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AfPak: some background « Previous | |Next »
June 18, 2011

The failure of the NATO occupation of Afghanistan has revived the Taliban as well as the trade in heroin and has destabilised north-western Pakistan. The US has intensified its drone attacks in Waziristan and is talking to the Taliban.

I have taken the following excerpts about the AFPak war from Tariq Ali's 2009 Diary in the London Review of Books about the war against the Tehrik-e-Taliban Pakistan (TTP) in the Pakistani areas of the North-West Frontier Province bordering Afghanistan; a war Pakistan has been pressured to fight by the US.

Ali says that this is now Obama’s war, as he campaigned to send more troops into Afghanistan and to extend the war, if necessary, into Pakistan. These pledges are now being fulfilled. He adds re the badlands of the Pakistan-Afghan frontier:

In May this year, Graham Fuller, a former CIA station chief in Kabul, published an assessment of the crisis in the region in the Huffington Post....not only did Fuller say that Obama was ‘pressing down the same path of failure in Pakistan marked out by George Bush’ and that military force would not win the day, he also explained to readers of the Huffington Post that the Taliban are all ethnic Pashtuns, that the Pashtuns ‘are among the most fiercely nationalist, tribalised and xenophobic peoples of the world, united only against the foreign invader’ and ‘in the end probably more Pashtun than they are Islamist’. ‘It is a fantasy,’ he said, ‘to think of ever sealing the Pakistan-Afghanistan border.’

Ali adds that the longer the war continues, the greater the possibility of serious cracks within the Pakistani army. Not at the level of the high command, but among majors and captains, as well as among the soldiers they command, who are far from happy with the tasks assigned to them.

Most of today’s jihadi groups, who the Western media see as bearded fanatics on the verge of taking over the country, are the mongrel offspring of Pakistani and Western intelligence outfits, born in the 1980s when General Zia was in power and waging the West’s war against the godless Russians, who were then occupying Afghanistan. That is when state patronage of Islamist groups began. It continued with support for the Taliban after the 1989 withdrawal of Soviet troops from Afghanistan up until 9/11. Ali says of this period:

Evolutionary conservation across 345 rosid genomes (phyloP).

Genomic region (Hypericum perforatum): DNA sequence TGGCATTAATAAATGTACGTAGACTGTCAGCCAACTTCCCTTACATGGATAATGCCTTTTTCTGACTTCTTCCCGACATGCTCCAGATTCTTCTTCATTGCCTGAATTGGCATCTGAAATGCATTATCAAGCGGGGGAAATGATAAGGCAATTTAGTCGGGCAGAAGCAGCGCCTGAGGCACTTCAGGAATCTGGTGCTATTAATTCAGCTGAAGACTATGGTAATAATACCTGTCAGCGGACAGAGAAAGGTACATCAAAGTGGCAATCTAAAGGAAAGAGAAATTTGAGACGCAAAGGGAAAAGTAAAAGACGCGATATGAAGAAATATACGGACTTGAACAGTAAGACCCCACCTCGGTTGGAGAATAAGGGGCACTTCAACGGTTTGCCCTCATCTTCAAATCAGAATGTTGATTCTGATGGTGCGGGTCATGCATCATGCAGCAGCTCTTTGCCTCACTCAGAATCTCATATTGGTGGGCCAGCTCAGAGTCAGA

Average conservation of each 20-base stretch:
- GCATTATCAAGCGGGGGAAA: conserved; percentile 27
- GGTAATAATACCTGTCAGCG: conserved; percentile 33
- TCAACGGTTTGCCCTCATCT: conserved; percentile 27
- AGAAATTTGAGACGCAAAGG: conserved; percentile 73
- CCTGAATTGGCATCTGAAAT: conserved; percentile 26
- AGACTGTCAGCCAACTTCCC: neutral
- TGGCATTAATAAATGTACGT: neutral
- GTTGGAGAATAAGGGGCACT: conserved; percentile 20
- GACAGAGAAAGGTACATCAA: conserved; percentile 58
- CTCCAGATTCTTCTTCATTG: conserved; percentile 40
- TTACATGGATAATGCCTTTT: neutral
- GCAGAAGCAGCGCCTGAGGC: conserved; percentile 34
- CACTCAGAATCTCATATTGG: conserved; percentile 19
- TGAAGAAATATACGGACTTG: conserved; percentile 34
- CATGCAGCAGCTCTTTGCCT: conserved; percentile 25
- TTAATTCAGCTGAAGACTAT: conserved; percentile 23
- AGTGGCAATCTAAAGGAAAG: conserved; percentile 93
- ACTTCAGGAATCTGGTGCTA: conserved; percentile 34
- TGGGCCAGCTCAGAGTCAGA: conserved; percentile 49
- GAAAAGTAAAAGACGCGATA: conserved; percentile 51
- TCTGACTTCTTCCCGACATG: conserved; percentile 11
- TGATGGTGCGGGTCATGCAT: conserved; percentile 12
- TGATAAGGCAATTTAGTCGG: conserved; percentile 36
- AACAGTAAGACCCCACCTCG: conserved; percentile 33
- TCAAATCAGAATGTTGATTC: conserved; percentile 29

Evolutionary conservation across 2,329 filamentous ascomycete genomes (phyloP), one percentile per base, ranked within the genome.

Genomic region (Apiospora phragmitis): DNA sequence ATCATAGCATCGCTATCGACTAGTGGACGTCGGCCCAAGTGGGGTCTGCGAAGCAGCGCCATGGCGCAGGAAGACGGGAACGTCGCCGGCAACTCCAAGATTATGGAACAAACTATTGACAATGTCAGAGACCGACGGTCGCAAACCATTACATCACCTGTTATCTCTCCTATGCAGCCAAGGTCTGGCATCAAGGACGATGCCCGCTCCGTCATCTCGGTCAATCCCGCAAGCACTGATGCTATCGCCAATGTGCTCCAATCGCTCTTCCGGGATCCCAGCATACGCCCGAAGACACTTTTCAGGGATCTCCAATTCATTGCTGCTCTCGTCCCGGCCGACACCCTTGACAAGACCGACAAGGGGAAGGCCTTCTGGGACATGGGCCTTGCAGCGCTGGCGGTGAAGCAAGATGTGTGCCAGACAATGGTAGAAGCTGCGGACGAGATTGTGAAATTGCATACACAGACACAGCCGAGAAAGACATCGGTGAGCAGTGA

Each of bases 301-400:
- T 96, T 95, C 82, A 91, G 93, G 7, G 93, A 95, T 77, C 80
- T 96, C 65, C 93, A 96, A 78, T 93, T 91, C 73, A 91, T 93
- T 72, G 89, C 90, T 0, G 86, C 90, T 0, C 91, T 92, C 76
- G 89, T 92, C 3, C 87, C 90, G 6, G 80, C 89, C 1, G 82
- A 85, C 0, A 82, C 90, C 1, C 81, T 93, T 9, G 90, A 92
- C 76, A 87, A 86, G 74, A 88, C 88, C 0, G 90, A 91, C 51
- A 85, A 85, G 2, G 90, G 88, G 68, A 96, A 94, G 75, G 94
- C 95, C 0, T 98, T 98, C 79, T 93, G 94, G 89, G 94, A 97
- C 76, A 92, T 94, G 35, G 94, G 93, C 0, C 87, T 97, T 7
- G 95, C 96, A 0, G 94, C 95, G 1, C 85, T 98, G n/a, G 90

The Bhutto government, made nervous by the increasing activity of Afghan jihadis in Pakistan, now decided to train and arm the children of Afghan refugees who had fled across the border in the 1980s, and use them, bulked out by Pakistani ‘volunteers’, to take the country. It was the most successful operation in the history of the Pakistan army. The Taliban took Kabul (murdering Najibullah) and ended the disorder by imposing a clerical dictatorship: women in burqas, rapists executed, poppy fields destroyed etc. Gradually, Mullah Omar’s government gained autonomy from its patrons in Islamabad and even engaged in friendly negotiations with US oil companies. But its Wahhabi connections proved fatal. The rest we know.

America’s local point-man Musharraf helped dismantle the Taliban government in Afghanistan-- the $10 billion in US money Pakistan has received since 9/11 for signing up to the ‘war on terror’. In the West's imaginary it is a jihadi finger finding Pakistan's nuclear trigger that is the big fear, even though the jihadis are not popular in most of Pakistan.

Pakistan is racked by social and economic inequality that denies schools for the children, medicines and clinics in the villages, clean water and electricity in the homes for the people. What guarantees Pakistan survival today is its nuclear capacity and Washington.

The current Zardari Government in Islamabad still wants to control Afghanistan. Some elements in Pakistani military intelligence feel that they will be able to take Afghanistan back once Operation Enduring Freedom has come to an end. More likely is that a stable settlement will have to include a regional guarantee of Afghan stability and the formation of a national government after NATO's withdrawal.

| Posted by Gary Sauer-Thompson at 6:07 PM | | Comments (1)


Tariq Ali makes a good point here:

Even if Washington accepted a cleaned-up version of the Taliban, the other countries involved would not, and a new set of civil conflicts could only lead to disintegration. Were this to happen, the Pashtuns on both sides of the Durand Line might opt to create their own state. It sounds far-fetched today, but what if the confederation of tribes that is Afghanistan were to split up into statelets, each under the protection of a larger power?

It is not what we hear out of Canberra is it?